Remember when we heard all those stories about bank customers whose accounts were overdrawn by as little as $5, yet they were charged up to $35 in fees for each transaction made when accounts were empty?
Bank fees are back in the news. After two years of holding roughly steady, it turns out that bank charges for overdrafts are starting to creep up again, according to a report released Thursday.
The Consumer Federation of America examined the fees and practices of 14 of the largest banks in the two years since Federal Reserve Board rules were implemented to require banks to get permission from consumers before covering ATM and debit card overdrafts and levying steep fees for the service.
The worst offense: in end-of-the-day processing of transactions, 11 of the 14 banks continued to put them through in the order of largest to smallest, not in the order they were received. That increases the risk that people with low balances will overdraw their accounts with the first transaction-forcing them to pay overdraft fees for that one and then for subsequent transactions of the day.
"Consumers can be charged up to $370 in one day, according to the maximum fee and daily limit fee policies that banks have," says Jean Ann Fox, director of financial services for CFA.
She called bank overdraft loans a form of payday lending, because short-term borrowing fees are computed in the same way. So CFA calculated how much a customer would pay in annualized interest at each of the banks for overdrawing $100 and then repaying it in two weeks. Some of the numbers are astounding.
The prize for the highest rate, 2,779 percent, goes to RBS Citizens Bank. Fifth Third Bank previously held the record, at 3,250 percent, but this rate will drop to a mere 962 percent on June 27, when the bank discontinues charging a daily sustained overdraft fee.
To be sure, consumers for the most part have benefited from a drop in fees since the federal regulations went into effect in 2010. But as you can see, other fees have been heading back up.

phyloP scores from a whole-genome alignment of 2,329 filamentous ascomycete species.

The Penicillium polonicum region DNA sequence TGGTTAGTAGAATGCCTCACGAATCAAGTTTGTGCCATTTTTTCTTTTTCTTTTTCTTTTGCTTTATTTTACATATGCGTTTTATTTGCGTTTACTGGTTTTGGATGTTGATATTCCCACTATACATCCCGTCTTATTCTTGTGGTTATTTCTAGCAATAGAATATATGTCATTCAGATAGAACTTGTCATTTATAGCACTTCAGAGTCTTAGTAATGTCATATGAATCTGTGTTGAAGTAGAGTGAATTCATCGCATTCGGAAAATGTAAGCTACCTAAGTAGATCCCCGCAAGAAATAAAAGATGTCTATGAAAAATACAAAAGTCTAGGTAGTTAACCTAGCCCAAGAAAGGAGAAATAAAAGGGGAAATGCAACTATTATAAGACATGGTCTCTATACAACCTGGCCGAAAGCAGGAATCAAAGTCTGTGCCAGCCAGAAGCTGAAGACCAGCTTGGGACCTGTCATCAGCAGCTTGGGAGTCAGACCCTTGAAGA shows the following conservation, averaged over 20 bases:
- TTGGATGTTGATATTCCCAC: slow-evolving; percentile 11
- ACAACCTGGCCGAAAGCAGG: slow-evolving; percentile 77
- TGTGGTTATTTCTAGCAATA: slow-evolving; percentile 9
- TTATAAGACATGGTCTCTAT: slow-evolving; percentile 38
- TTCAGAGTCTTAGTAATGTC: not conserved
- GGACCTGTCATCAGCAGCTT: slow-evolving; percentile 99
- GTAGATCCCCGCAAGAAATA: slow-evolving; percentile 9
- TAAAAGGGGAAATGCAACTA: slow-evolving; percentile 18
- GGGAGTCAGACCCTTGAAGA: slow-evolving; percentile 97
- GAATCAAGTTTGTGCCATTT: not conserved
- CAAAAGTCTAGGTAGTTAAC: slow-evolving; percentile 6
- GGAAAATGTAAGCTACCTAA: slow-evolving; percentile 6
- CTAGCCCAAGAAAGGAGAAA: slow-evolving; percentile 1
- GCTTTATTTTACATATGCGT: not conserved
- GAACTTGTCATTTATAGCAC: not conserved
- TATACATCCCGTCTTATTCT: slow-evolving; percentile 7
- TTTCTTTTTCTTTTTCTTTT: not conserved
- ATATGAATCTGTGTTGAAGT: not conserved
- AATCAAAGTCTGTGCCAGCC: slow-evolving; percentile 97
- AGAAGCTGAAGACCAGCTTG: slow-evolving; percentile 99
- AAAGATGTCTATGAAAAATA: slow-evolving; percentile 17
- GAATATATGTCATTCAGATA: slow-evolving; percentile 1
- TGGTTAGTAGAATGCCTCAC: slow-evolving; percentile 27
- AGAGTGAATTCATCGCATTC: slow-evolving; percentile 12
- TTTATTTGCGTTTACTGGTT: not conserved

Here are some other findings of CFA's study:
- The typical overdraft fee remained at $35 per transaction but two of the largest banks-U.S. Bank and Fifth Third Bank-have announced changes to their fee structures that will likely result in higher charges.
- Nearly two-thirds of the banks studied pile on second fees or per-day fees if consumers do not repay overdrafts immediately. For example, SunTrust charges $36 on the seventh day that an overdraft remains unpaid, while RBS Citizens charges $6.99 per day on the fourth through 13th day that an overdraft is owed.
- Over 85 percent of banks set a threshold to trigger overdraft fees, such as $5 total overdrawn in a day. U.S. Bank sets the highest threshold at $10 while four banks (Bank of America, Citibank, HSBC, and RBS Citizens) charge fees if the account is overdrawn by less than a dollar.
- Five banks-Fifth Third, PNC, RBS Citizens, SunTrust, and U.S. Bank-charge fees that vary depending on how many overdrafts take place in 12 months.
- All the banks surveyed banks except HSBC set a limit on the number of overdraft fees that can be charged in a single day, ranging from three at JP Morgan Chase to 10 at Fifth Third Bank. Regions and SunTrust charge up to six in one day.
- Three banks-Bank of America, Citibank, and HSBC-do not permit customers to overdraw their accounts when using a debit card to make purchases or ATM withdrawals, so therefore no fees are triggered. The other 11 banks encourage their customers to opt in so that the banks cover these overdrafts and charge fees.
Photo credit: Paul Lowry at Flickr.com